Barbara was charged by Information with violation of Section 573.035,[4] the class B felony of possession of child pornography in the second degree, in that " on or about March 8, 2012, . . . the defendant, acting together with [James] knowingly possessed child pornography of a person less than eighteen years of age, consisting of a naked prepubescent female lying on her back with her legs spread exposing her vagina." Barbara was tried on a theory of accomplice liability, with James as the principal actor in the crime.[5] The jury returned a guilty verdict. The trial court entered a judgment of conviction and sentenced Barbara to 45 days in jail and a fine of $1,000. Barbara's sentence was stayed pending appeal.

Barbara appeals.

Analysis

As previously noted, Barbara raises five points on appeal. Her fifth point on appeal is dispositive, rendering it unnecessary for us to address Barbara's remaining points.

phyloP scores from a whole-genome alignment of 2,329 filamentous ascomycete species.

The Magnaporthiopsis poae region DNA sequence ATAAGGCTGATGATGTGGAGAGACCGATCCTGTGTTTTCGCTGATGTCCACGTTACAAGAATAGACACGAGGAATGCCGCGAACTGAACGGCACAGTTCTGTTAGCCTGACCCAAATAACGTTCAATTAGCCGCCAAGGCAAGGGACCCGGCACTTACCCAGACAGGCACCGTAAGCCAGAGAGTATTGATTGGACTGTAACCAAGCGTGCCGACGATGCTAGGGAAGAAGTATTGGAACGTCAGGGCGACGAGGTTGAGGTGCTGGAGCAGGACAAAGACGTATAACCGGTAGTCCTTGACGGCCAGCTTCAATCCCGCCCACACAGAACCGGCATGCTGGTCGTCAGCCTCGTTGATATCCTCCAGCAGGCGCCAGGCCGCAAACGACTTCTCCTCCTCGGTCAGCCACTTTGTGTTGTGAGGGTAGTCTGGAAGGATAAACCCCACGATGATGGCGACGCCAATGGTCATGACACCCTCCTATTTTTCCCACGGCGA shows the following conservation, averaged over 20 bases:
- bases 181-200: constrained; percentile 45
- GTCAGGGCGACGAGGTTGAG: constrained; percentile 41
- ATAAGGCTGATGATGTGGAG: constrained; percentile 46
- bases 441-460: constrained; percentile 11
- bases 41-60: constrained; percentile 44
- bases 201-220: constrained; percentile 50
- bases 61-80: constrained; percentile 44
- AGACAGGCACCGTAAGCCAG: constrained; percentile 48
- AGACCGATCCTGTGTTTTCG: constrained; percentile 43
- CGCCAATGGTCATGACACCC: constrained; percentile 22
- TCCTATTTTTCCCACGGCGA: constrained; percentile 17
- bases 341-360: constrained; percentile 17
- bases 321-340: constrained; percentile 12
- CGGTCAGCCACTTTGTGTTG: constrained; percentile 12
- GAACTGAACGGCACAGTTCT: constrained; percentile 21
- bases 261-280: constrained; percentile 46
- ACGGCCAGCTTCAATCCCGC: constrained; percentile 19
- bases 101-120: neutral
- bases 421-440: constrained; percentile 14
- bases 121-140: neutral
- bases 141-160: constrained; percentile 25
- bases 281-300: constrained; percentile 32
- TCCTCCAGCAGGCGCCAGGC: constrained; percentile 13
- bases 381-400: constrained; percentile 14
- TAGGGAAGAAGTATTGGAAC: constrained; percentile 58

In her fifth point on appeal, Barbara argues that the trial court erred in overruling her motion for judgment of acquittal at the close of the State's evidence because there was insufficient evidence to permit the jury to conclude beyond a reasonable doubt that she was guilty of the crime charged in the Information on a theory of accomplice liability. Specifically, Barbara argues that the evidence did not support a reasonable inference that she engaged in conduct for the purpose of aiding or encouraging James's possession of the pornographic image identified in the Information.